Alex Wilson won’t be pushed out of Tigers’ ’pen plans
Detroit — A lesser man, certainly one less secure in his own ability, would have been upset, maybe even worried.
Alex Wilson? Nah. He was excited.
“Yeah I’m excited,” he said. “Bringing in guys like that can’t help but be a boost. It’s going to be a different feel out there this year. They brought in veteran guys that have been doing it a lot and being doing it in impressive fashion.”
The guys he’s talking about — Francisco Rodriguez, Justin Wilson and Mark Lowe — were brought in to anchor the back end of the Tigers bullpen. Wilson, you will recall, almost literally pitched his arm off in that role for the Tigers last season.
The rebuilt back end leaves Wilson in a fight to win a spot in middle relief.
“That’s fine,” he said. “I knew going into the offseason we were going to make some moves and, like I said last year, I will do anything for this team to win. If that means me throwing the sixth and part of the seventh and connect the game to those guys, then that’s my role.
“Things change. We saw that last year.”
Things change; that could have been Wilson’s creed last year. Change one: He was traded from Boston to Detroit with Yoenis Cespedes for Rick Porcello last offseason. Change two: He struggled early and didn’t make the 25-man roster out of spring training.
Change three: He quickly fixed a mechanical flaw in his delivery and was called up to the Tigers on April 24 and never looked back. The only thing that changed after that was his role.
He pitched long relief at first. He even made one start. He took the ball every time he was summoned and pitched in every inning, one through nine, plus four extra innings.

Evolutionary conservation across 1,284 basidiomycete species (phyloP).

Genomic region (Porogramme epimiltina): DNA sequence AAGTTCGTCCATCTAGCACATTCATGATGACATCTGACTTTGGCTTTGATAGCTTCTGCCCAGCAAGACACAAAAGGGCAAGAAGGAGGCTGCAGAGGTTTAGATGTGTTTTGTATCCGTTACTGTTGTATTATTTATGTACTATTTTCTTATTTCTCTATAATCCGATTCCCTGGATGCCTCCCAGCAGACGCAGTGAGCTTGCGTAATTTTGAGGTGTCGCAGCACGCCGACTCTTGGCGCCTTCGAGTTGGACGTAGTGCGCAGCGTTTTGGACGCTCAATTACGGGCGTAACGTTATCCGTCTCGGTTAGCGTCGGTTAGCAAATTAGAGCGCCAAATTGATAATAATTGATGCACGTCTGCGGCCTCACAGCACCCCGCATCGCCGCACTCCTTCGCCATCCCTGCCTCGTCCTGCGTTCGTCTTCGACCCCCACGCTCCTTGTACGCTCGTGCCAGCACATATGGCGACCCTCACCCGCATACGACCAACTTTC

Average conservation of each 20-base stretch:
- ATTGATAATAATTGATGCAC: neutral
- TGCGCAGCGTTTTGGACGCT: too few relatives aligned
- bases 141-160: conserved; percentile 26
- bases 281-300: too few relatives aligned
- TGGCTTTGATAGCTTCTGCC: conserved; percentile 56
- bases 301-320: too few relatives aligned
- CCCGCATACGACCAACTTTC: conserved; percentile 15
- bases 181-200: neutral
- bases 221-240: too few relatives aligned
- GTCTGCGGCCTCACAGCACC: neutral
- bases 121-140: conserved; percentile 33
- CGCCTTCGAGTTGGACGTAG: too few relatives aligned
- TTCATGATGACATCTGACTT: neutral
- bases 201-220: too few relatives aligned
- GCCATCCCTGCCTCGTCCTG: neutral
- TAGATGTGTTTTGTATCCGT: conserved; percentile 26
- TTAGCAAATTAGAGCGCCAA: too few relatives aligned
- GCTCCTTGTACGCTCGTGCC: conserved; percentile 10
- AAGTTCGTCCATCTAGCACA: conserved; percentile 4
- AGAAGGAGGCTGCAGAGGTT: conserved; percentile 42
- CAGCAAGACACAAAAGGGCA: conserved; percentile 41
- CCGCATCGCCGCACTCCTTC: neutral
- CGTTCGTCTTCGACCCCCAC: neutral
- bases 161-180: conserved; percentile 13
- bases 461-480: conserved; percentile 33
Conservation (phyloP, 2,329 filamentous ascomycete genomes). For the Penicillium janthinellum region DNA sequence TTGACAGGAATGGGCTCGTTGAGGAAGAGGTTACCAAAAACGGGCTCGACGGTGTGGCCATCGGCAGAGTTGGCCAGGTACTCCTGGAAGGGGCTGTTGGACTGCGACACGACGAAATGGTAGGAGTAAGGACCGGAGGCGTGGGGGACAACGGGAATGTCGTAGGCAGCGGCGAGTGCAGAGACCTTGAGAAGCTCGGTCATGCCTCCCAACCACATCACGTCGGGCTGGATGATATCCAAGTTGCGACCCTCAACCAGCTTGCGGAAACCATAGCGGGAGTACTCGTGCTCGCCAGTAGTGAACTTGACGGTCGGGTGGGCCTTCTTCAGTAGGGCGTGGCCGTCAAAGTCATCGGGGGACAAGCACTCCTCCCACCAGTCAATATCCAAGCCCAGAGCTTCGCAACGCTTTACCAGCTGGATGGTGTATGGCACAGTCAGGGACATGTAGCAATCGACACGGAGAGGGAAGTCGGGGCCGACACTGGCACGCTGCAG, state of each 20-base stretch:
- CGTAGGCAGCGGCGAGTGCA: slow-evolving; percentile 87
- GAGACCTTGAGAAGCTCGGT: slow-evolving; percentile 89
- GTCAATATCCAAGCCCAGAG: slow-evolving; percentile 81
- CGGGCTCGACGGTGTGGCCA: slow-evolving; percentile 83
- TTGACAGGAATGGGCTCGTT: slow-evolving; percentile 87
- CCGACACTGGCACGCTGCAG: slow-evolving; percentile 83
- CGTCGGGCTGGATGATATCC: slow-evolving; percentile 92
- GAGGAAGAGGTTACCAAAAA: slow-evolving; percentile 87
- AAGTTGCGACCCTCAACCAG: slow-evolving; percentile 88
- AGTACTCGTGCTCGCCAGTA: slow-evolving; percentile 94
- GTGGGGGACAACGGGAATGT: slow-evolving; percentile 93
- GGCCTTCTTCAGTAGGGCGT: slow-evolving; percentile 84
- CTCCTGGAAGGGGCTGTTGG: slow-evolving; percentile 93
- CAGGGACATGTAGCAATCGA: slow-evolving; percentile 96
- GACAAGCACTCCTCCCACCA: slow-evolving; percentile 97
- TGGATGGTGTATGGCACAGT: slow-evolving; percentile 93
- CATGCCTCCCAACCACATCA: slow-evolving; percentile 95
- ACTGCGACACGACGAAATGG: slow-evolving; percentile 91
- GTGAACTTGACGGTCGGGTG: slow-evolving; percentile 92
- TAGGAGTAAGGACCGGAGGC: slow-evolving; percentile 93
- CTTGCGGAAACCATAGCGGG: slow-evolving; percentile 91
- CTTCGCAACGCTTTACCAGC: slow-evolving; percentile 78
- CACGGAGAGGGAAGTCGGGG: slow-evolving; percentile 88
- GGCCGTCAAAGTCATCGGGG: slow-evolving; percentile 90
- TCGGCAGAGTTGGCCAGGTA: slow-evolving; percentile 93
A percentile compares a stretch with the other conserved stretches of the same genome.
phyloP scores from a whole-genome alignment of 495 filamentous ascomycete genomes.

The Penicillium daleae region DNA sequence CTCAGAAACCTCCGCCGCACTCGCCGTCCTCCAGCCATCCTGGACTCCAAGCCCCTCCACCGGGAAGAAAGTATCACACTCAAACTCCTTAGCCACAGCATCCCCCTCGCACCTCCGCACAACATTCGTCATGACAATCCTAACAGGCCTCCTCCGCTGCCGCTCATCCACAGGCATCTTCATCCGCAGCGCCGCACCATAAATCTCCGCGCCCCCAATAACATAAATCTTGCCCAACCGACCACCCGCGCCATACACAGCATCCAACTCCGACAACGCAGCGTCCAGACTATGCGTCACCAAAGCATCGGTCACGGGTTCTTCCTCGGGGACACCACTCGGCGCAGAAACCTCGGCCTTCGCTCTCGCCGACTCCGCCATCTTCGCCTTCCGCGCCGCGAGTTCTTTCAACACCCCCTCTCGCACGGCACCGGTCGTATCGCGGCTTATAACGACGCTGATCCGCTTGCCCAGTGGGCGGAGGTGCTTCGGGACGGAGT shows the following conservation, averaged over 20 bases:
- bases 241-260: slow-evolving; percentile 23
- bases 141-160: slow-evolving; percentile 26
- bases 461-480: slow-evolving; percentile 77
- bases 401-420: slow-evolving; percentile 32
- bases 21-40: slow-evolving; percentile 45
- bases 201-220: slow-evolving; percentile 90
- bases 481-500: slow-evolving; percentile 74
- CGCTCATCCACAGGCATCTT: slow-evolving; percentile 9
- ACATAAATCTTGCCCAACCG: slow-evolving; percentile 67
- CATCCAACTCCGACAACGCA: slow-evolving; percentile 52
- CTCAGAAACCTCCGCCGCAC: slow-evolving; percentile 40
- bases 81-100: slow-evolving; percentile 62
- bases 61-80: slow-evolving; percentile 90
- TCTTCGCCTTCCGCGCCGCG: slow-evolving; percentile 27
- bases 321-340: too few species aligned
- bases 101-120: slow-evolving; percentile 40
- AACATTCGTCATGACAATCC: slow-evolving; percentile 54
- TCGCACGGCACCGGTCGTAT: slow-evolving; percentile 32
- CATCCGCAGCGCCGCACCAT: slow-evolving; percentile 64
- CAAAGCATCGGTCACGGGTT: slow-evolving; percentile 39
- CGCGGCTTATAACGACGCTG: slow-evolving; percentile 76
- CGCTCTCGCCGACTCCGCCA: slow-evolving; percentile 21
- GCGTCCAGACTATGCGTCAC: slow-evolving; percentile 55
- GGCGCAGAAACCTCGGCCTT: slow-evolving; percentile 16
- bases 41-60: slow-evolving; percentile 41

By June, he’d established himself as one of manager Brad Ausmus’ most dependable bullpen arms. He and left-hander Blaine Hardy were sharing the set-up role to closer Joakim Soria. When Soria was traded, Wilson got eighth-inning duty, as well as being called on to close for a few games.
When the dust settled, he posted a 3-3 record with a 2.19 ERA and a 1.029 WHIP. He’d also thrown 1,014 pitches in 70 innings and by the end of the season could barely raise his arm over his head.
“I think I learned a lot from it,” he said. “It wasn’t so much the innings, it was how I got the innings. It’s something to look back on and learn from.”
There were 30 times Wilson took the ball on a day’s rest or less. In May and June, he threw 510 pitches over a span of 50 days. By July, he was throwing in high-stress situations late in games and the arm never fully recovered.
He developed shoulder fatigue in early August and it flared up on him again in September. He didn’t need surgery in the offseason, just an extended rest. He didn’t pick up a baseball for nearly three months.
“Everything is on track,” he said. “I am back to doing my normal throwing program.”
Wilson, now 29, said he believes the addition of Rodriguez, Justin Wilson and Lowe will better enable Ausmus to establish set roles in the bullpen. Which should prevent the arm abuse he went through last year.
“Having a set role would have a big impact on how I feel throughout the year,” he said. “But you never know what’s going to happen. Just be ready for whatever job they hand you.”